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By Janice Llanes Fabry

A chill in the air means it’s time to start bringing plants indoors before nighttime temperatures start dipping below 40 degrees. The transfer takes more than simply shuffling pots around and is not always clear-cut. We asked the experts in town to plant their seeds of knowledge before the frost sets in, so our green houseguests can fill our homes with color, texture, and oxygen.

Greene Willow owner Michael Falkowski, who grew up with a green thumb on a farm in Long Island long before he opened his shop 14 years ago, suggests transferring garden plants to potting soil to avoid bringing in pesky insects. He also advises pruning, which helps dormant plants in the winter produce new, healthy growth in the spring. Hibiscus, geraniums, and begonias, for instance, will do well with deadheading, or pinching off old blooms.

It is with dahlias, above all, that Falkowski’s magic touch blossoms. These plants with beautiful abundant florets and such varietal names as “Midnight Dancer,” “All That Jazz,” and “Foxy Lady,” grow from tubers and are native to Mexico, so they need to steer clear of the cold at all costs.

“Upon the first frost, typically late October, their foliage freezes and turns black,” he explained. “Let them sit in the ground for two weeks, so the tubers harden or they will rot over the winter. Then dig up the tubers, which look like fingerling potatoes, wash the dirt off and allow them to dry for a day or two.”

His storage technique includes soaking the tubers in vermiculite, keeping them in a plastic bag with holes poked through it, then layering them in a box between newspapers. They spend the winter in his garage, where the temperature does not drop below 40 degrees. Come spring, he gingerly divides them and plants them in the ground. “Their most prolific season is the end of August, but they can start blooming in July,” he said.

Claudia Gasparini, Falkowski’s right-hand helper for over a decade, confirmed that, “Michael’s dahlias are incredible. Their colors, size, and longevity are far superior to any wholesaler’s.”

Rocco Lagana opened <<Rockridge Deli and Florist>> as a plant, fruit, and vegetable stand with his wife Gemma 44 years ago. Today, their daughter Brigit and son Lorenzo work closely with them. Although the latter has taken over the nursery, like us, he still asks his father for advice.

The seasoned Lagana patriarch advised, “Make sure garden plants do not have insects before ever bringing them in. They can spread very easily.” And the last thing one needs is a full-on invasion of aphids, mealybugs, fungus gnats, and spider mites that make your home their home.

Another important factor is the pot. It should be large enough to accommodate the size of the roots and should have holes to ensure adequate drainage. Roots cannot tolerate sitting in stagnate water. Cultivating healthier roots will give plants a much higher survival rate over the winter. Also, use good quality potting soil instead of garden soil, which is too dense for pots. Every couple of weeks, add an all-purpose fertilizer, as in Miracle-Gro plant food.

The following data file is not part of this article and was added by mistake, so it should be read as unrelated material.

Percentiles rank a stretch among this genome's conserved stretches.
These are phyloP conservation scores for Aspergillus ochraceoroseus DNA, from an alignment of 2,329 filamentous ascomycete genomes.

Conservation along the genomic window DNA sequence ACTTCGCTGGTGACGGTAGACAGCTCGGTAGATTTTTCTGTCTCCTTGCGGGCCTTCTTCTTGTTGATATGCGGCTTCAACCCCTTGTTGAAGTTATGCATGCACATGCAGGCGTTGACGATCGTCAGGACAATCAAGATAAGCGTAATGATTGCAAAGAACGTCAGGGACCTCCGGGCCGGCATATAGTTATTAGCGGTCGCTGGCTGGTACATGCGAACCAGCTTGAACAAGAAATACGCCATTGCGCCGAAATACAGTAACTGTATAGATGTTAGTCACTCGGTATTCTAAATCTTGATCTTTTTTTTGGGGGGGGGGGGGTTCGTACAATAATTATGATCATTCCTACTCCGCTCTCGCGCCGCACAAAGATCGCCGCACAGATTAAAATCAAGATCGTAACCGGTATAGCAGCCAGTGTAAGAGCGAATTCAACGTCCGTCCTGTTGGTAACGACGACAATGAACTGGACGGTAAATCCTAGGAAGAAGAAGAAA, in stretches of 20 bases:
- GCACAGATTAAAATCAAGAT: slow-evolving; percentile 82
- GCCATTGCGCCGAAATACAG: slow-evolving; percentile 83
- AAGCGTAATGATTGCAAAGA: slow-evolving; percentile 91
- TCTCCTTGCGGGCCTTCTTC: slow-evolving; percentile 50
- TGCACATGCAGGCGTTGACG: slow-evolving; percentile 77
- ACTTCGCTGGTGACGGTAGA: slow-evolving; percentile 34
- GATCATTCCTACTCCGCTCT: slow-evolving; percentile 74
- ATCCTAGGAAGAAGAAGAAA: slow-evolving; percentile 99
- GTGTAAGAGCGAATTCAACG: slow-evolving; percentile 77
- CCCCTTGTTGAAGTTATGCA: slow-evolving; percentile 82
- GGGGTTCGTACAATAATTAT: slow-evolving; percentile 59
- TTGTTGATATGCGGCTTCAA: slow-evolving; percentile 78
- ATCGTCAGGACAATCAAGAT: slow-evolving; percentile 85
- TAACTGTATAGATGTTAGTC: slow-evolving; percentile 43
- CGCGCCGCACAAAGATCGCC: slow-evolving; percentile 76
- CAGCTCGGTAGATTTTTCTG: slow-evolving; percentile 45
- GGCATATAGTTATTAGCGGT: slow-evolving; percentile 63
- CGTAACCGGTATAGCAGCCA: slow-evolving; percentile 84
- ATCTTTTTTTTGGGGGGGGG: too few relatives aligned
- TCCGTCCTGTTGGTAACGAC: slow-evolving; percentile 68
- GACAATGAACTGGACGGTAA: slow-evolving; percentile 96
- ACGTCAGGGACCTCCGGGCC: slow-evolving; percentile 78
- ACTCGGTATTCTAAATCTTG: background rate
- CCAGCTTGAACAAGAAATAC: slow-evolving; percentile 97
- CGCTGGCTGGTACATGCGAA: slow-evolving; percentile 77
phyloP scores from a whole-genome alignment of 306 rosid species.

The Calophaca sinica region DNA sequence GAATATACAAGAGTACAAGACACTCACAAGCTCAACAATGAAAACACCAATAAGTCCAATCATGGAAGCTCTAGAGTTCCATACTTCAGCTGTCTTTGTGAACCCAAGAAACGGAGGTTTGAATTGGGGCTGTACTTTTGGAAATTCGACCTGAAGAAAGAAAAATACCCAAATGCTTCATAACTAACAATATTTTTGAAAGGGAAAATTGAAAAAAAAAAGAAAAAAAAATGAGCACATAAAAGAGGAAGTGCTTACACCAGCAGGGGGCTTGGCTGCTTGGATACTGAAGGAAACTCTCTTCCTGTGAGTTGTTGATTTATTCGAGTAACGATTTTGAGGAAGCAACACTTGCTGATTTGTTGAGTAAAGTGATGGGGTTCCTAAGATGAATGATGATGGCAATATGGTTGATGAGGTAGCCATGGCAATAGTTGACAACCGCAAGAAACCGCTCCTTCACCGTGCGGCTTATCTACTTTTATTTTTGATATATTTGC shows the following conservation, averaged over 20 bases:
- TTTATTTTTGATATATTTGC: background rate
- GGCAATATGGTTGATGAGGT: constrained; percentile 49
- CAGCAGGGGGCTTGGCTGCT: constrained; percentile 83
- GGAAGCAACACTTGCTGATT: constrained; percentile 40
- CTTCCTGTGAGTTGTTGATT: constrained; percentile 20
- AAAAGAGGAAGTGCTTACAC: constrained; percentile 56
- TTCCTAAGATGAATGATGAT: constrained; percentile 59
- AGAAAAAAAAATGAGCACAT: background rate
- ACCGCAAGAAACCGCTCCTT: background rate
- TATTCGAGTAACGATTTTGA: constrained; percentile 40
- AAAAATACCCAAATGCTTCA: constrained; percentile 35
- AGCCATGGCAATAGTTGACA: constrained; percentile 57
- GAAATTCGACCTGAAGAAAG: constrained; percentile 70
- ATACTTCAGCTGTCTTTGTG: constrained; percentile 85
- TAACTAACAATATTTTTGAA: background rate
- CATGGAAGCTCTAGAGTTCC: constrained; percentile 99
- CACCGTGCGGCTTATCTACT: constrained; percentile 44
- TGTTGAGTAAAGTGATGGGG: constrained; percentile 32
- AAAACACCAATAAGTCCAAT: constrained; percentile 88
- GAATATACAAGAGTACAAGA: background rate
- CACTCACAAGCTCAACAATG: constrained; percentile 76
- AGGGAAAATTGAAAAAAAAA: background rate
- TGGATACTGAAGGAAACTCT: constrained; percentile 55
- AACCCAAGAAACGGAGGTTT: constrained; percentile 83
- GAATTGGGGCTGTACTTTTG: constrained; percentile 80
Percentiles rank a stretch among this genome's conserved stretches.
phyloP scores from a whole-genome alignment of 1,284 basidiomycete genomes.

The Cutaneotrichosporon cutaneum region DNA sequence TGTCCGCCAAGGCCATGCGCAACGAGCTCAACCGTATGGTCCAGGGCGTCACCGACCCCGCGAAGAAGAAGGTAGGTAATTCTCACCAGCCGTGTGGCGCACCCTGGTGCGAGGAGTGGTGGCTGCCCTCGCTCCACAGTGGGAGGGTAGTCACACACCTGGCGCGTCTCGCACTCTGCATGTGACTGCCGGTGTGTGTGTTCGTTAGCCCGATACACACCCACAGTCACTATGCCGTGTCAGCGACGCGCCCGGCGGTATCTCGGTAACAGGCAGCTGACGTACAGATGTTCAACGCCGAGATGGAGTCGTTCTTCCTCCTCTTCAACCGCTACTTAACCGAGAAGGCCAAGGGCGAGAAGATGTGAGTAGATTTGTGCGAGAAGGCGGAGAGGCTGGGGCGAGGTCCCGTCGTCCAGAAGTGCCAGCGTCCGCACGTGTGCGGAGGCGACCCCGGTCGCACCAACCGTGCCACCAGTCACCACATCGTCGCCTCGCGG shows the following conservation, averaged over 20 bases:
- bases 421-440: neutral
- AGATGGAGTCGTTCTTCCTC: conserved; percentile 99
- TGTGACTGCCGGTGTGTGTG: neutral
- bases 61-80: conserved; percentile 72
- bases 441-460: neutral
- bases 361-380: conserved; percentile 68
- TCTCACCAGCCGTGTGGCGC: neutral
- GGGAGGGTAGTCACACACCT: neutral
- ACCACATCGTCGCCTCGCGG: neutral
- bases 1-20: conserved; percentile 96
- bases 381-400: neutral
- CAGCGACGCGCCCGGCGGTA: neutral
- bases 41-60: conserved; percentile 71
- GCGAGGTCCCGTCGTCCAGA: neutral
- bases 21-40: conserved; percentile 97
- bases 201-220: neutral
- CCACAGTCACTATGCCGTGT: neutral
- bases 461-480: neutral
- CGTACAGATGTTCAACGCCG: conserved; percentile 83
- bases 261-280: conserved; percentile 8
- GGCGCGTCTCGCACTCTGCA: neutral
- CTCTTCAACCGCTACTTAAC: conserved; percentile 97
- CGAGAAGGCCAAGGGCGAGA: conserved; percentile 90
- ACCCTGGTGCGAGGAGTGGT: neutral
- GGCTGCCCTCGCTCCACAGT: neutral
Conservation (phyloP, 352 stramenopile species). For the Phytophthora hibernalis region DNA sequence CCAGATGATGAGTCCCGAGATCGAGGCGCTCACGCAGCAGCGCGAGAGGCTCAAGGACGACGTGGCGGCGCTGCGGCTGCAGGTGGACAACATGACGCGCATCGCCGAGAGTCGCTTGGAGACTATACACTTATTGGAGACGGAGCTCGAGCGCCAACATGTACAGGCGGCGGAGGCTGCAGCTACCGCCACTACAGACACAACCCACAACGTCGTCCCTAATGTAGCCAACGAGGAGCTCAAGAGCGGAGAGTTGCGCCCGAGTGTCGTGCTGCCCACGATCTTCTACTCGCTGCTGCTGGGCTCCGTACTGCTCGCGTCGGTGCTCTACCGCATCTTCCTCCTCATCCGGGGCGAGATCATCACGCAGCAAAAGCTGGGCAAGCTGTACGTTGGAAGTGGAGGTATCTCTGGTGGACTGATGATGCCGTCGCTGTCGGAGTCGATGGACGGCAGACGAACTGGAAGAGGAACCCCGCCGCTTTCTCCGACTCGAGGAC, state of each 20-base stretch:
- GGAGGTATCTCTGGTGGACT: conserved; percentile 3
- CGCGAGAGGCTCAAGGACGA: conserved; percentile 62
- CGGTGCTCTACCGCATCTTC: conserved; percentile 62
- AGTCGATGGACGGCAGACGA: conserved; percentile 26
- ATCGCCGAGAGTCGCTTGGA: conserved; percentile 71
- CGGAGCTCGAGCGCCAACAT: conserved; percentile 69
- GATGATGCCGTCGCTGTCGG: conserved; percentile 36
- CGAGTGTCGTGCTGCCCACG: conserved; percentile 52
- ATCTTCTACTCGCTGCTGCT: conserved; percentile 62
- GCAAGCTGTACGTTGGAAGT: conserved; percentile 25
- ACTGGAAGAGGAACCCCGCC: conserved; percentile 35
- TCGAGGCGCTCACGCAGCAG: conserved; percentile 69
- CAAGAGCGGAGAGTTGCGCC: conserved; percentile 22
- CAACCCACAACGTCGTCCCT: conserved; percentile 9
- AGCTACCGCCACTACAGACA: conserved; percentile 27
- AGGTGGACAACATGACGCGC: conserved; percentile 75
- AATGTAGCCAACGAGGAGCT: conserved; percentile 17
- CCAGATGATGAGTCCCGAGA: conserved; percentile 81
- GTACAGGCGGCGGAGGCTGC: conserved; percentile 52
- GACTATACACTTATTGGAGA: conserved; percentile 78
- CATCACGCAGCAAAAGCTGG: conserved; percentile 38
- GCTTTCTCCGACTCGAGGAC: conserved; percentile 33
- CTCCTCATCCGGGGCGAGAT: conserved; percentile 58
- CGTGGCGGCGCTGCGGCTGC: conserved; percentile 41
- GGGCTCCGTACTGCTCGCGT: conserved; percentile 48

Lagana added, “Most garden plants love sunlight. Geraniums, hibiscus, and ficus plants will thrive in rooms with a lot of sun, but houseplants often prefer shade.” Houseplants that thrive on the patio during the summer — peace lilies, succulents, schefflera, pothos, and corn plants — fare better in rooms with indirect sunlight.

If yards and porches start feeling a little bare once the plants have been brought in, select a couple of Rockridge’s hardy chrysanthemums and ornamental cabbage before they are replaced with a crop of pumpkins. As Brigit noted, “Unlike other plants, they like the cold and can last outside till Halloween.”

CAPTIONS:

#2447 Green Willow owner Michael Falkowski’s homegrown dahlias

# 2410 Chrysanthemums and cabbage plants galore at Rockridge

#2420 A colorful mix at Rockridge

Rye is a many-splendored town, but when artists get out their brushes and canvases, it’s most often to capture the shifting light over Long Island Sound, the Tide Mill, or Blind Brook. While waterfront scenes were the glittering attractions at The Rye Arts Center’s 14th Painters on Location: Plein-Air Paint-Out & Auction, downtown landscapes merited plenty of attention and high bids at the live auction September 16.

The Gallery filled up early with art lovers interested in getting a close look at the works in the silent auction. One by one they moved on to the freshly painted ones in the Performing Arts Room that were later sold in the live auction.

The occasion gives the community the chance to meet artists from Maine to Rhode Island to Pennsylvania to upstate New York and right around the corner.

….. .  . CLASSES of the 1960s

…        Featuring “The Casuals”

.. Saturday October 7, 7-10 p.m.

               Rye Rec Canteen 

        For more information contact

   Melinda Barnes DeLucia, 203-554-3350

By Gretchen Althoff Snyder

Over 400 people gathered at Rye Town Park on September 17th to celebrate the ten-year anniversary of Soul Ryeders. The weather was picture-perfect as supporters of the organization enjoyed live music by Michael Guarnieri and Pao Pao and delicious fare from longtime Rye favorite, Jerry’s Post Road Market.